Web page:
Press Release, Vermont for Single Payer, Dec. 2, 2014
MONTPELIER, Vt. – Sixteen of Vermont’s leading unions, consumer advocacy organizations and health care reform groups joined together today to urge Governor Shumlin and the Vermont Legislature to move forward implementing Green Mountain Care, Vermont’s universal publicly funded health care system set to begin in 2017.
Groups participating in the press conference were VSEA, AFSCME Local 93, Vermont NEA, Vermont Workers Center, Vermont CURE, VPIRG, United Professions of Vermont/American Federation of Teachers, Main Street Alliance, Vermont Interfaith Action, League of Women Voters, Green Mountain Self Advocates, Vermont Businesses for Social Responsibility, Vermont Health Care for All, Vermont Leads, Vermont AFL-CIO and UE Northeast Region.
Participants conceded that although Democrats did have a net loss of seats in the House, many of those losses occurred in districts that were not historically strong Democratic seats such as St Johnsbury, Enosburg Falls, Saint Albans City and the Wardsboro area. However, many pro-universal health care challengers won in difficult districts such as Chip Troiano in Hardwick/Walden, Robin Tangerman in Middletown Springs and Steve Berry in Manchester. And many pro-universal health care incumbents survived what were predicted to be strong challenges from opponents of Green Mountain Care such as Sarah Buxton, Jean O’Sullivan, Joanna Cole, Tommy Walz and Susan Hatch Davis. Finally, it was noted that in Democratic primaries in seats for Middlebury, Norwich/Thetford and Windham Senate among others, pro Green Mountain Care candidates were victorious.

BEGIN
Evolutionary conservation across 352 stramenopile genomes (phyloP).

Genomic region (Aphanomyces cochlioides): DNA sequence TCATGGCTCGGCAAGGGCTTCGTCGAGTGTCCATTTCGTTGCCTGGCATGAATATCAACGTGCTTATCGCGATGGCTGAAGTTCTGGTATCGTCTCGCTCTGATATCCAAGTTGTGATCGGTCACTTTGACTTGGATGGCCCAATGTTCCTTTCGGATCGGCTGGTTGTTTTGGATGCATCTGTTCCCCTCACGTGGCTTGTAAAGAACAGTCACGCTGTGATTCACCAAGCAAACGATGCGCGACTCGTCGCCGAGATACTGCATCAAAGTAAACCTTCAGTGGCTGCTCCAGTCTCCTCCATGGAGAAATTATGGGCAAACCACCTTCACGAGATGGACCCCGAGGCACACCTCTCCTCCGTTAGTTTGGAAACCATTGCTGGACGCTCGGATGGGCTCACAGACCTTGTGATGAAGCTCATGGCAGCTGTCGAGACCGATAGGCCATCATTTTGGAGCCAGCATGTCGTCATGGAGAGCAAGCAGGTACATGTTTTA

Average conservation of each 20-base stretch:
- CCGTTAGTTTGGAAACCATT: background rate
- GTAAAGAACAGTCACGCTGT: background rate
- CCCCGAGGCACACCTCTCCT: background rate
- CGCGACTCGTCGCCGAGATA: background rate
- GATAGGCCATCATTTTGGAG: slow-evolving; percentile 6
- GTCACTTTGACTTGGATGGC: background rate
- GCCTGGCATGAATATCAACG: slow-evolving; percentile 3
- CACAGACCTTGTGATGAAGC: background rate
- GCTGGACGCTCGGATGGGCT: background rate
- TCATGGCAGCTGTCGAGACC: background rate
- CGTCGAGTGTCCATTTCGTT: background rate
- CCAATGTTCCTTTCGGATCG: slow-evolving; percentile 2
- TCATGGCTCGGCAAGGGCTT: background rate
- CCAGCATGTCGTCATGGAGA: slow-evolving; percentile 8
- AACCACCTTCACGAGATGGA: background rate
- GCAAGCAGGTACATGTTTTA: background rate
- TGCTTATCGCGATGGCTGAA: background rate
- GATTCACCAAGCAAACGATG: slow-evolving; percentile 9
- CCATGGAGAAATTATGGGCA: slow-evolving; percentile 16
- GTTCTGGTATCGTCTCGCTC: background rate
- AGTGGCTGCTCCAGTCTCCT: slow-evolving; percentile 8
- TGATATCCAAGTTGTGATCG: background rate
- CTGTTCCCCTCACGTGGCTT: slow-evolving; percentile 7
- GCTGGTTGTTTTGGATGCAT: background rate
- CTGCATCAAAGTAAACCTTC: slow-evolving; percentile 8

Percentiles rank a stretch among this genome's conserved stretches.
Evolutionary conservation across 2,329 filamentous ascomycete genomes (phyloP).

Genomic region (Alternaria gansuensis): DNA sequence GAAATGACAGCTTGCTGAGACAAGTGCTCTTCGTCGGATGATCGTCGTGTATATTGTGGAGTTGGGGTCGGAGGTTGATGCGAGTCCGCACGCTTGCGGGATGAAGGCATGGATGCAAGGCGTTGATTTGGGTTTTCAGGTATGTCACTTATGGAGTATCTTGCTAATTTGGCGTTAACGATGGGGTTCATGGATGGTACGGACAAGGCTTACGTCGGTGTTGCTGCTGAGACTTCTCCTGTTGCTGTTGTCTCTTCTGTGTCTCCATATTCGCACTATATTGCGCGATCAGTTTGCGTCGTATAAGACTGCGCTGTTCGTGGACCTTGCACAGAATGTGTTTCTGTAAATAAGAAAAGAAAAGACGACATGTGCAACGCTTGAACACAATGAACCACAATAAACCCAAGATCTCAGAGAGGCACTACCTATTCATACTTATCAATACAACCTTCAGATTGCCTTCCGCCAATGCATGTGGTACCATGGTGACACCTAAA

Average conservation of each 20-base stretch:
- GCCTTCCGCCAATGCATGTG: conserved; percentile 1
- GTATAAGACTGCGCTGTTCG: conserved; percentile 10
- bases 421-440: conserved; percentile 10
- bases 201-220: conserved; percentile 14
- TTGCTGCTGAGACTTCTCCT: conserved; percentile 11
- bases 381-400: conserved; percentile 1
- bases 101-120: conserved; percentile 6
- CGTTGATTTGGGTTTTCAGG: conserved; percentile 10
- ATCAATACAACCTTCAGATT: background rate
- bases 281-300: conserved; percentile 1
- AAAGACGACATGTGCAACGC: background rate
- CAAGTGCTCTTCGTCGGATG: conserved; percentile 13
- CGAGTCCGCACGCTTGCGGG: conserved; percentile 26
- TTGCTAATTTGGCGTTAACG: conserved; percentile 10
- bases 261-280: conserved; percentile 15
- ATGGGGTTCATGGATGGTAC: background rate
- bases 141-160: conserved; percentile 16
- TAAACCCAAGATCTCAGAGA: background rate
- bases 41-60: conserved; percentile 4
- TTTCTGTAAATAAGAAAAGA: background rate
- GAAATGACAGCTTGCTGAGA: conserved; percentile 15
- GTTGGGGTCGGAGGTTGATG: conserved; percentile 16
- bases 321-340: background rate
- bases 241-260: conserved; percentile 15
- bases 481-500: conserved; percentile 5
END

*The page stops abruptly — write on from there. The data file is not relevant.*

Martha Allen, President of Vermont NEA: “You may have heard that this election was about a repudiation of Vermont’s efforts to establish publicly financed, universally available health care. Well, as the president of the state’s largest union, I believe that it is more important than ever to see this through. I and my fellow Vermont-NEA members strongly support Green Mountain Care, and urge the governor and legislature to get down to business right now so that all Vermonters will understand that a publicly financed, universally available health care system is better for all of us.”
Bram Kleppner, CEO, Danforth Pewter and Chairman of the Board, the Vermont CURE: “The election changed the legislature a little bit, but it did not change the fact that our current health care system produces mediocre results at very high cost, and leaves lots of Vermonters without access to basic health care at all. The election also didn’t change the fact that Green Mountain Care, as envisioned in Act 48, represents the best current thinking and experience from around the world on how to provide great care to every Vermonter while containing costs.”
Daniel Barlow VBSR Public Policy Manager: “Delinking heath insurance from employment will allow businesses to do what businesses do best – expand operations, create jobs, and increase the wages of hard-working Vermonters. Our current health care system is a ball and chain around the ankle of our economy.”